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Abstract Detail


Lewis, Lily [1], Behling, Emily [2], Gousse, Hannah [1], Qian, Emily [1], Elphick, Chris [1], Lamarre, Jean-François [3], Bêty, Joël [3], Liebezeit, Joe [4], Rozzi, Ricardo [5], Goffinet, Bernard [6].

Migratory birds carry plant diaspores in their feathers .

Migratory birds are commonly invoked as vectors for transequatorial dispersal of plants, but supporting evidence is largely circumstantial.  Birds disperse plant units internally via ingestion or externally. Internal dispersal plays a significant role in the dispersal of seeds and invertebrates. External dispersal may play an important role in dispersal across extreme bipolar disjunctions and for organisms for which dispersible units (diaspores) are not adapted to animal mediated dispersal. However, it remains unknown if birds carry plant diaspores externally. Here we show that transequatorial migrant birds captured in their arctic breeding range harbour a diversity of plant diaspores in their plumage. Three of the recovered units represent wind-dispersed lineages (mosses and liverworts). Our observations indicate that bird mediated dispersal plays a role in the dispersal of lineages that lack adaptations for animal mediated dispersal.  The frequency with which we recovered diaspores suggest that entire migratory populations may be departing their northern breeding grounds laden with potentially viable plant parts and thereby playing significant roles in bipolar range expansions.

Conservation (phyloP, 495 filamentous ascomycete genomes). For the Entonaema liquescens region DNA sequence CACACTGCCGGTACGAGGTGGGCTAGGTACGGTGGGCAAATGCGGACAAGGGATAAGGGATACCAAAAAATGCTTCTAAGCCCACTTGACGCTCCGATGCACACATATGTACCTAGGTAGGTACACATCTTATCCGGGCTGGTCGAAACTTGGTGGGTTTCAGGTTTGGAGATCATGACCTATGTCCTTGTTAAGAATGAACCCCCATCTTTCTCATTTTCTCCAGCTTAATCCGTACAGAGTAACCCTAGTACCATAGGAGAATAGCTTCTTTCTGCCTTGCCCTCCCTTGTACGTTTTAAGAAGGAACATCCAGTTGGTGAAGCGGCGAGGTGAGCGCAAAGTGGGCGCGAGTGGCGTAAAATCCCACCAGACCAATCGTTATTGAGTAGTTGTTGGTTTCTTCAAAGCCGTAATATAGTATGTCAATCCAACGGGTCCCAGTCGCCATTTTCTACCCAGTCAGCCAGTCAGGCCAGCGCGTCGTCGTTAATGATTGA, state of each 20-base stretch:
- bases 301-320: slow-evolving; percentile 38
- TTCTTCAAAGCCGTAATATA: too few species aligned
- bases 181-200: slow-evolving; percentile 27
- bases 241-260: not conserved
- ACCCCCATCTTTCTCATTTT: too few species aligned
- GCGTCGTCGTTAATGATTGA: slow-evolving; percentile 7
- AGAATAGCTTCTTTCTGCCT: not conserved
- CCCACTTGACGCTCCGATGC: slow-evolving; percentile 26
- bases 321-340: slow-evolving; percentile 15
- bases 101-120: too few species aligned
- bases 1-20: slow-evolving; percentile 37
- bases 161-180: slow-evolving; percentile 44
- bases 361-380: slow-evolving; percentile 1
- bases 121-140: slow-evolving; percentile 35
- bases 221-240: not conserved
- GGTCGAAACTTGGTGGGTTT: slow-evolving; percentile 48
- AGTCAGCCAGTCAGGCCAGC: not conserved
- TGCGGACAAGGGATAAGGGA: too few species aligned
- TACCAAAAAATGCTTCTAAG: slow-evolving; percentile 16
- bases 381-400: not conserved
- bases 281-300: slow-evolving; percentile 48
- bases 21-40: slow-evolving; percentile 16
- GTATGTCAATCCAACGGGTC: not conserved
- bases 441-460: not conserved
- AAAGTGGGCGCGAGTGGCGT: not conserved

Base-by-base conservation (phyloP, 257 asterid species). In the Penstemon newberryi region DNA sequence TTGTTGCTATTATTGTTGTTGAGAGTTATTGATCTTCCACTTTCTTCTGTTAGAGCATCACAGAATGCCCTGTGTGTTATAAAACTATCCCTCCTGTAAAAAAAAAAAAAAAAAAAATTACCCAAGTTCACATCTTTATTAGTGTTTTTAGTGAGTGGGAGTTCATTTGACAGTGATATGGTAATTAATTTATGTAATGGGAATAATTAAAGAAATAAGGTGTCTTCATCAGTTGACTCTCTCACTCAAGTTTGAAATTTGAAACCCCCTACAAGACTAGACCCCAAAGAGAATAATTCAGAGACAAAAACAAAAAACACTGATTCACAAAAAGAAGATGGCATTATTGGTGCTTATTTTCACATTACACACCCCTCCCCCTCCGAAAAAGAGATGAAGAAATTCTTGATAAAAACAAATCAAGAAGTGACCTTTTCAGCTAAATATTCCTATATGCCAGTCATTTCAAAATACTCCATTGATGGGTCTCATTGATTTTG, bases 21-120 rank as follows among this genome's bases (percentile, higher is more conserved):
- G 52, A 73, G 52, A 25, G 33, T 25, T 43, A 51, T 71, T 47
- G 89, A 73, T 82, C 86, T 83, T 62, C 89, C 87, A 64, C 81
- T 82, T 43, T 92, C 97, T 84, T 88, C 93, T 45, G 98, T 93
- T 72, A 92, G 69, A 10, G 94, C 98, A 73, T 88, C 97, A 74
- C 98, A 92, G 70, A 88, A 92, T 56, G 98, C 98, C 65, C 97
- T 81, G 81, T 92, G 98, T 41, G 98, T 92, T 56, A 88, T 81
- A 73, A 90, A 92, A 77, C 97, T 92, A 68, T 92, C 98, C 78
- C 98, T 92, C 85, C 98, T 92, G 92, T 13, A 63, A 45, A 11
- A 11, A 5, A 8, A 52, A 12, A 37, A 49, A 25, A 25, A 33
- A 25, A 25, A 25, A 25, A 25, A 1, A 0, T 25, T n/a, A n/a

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1 - University of Connecticut, Ecology and Evolutionary Biology, 75 North Eagleville road, Storrs, CT, 06269-3043, United States
2 - University of Connecticut, Ecology and Evolutionary Biology, 75 North Eagleville road, Ecology and Evolutionary Biology, Storrs, CT, 06269-3043, United States
3 - Université du Québec à Rimouski, Centre d’Études Nordiques et Département de Biologie, Québec, G5L 3A1, Canada
4 - Audubon Society of Portland, Portland, OR, 97210, USA
5 - University of North Texas, Department of Philosophy, Denton, TX, 76201, USA
6 - University Of Connecticut, Department Of Ecology & Evolutionary Biology, 75 N. Eagleville Road, U-3043, STORRS, CT, 06269-3043, USA

long-distance dispersal
bird dispersal.

Presentation Type: Poster:Posters for Topics
Session: P
Location: Eyrie/Boise Centre
Date: Monday, July 28th, 2014
Time: 5:30 PM
Number: PBG002
Abstract ID:509
Candidate for Awards:None

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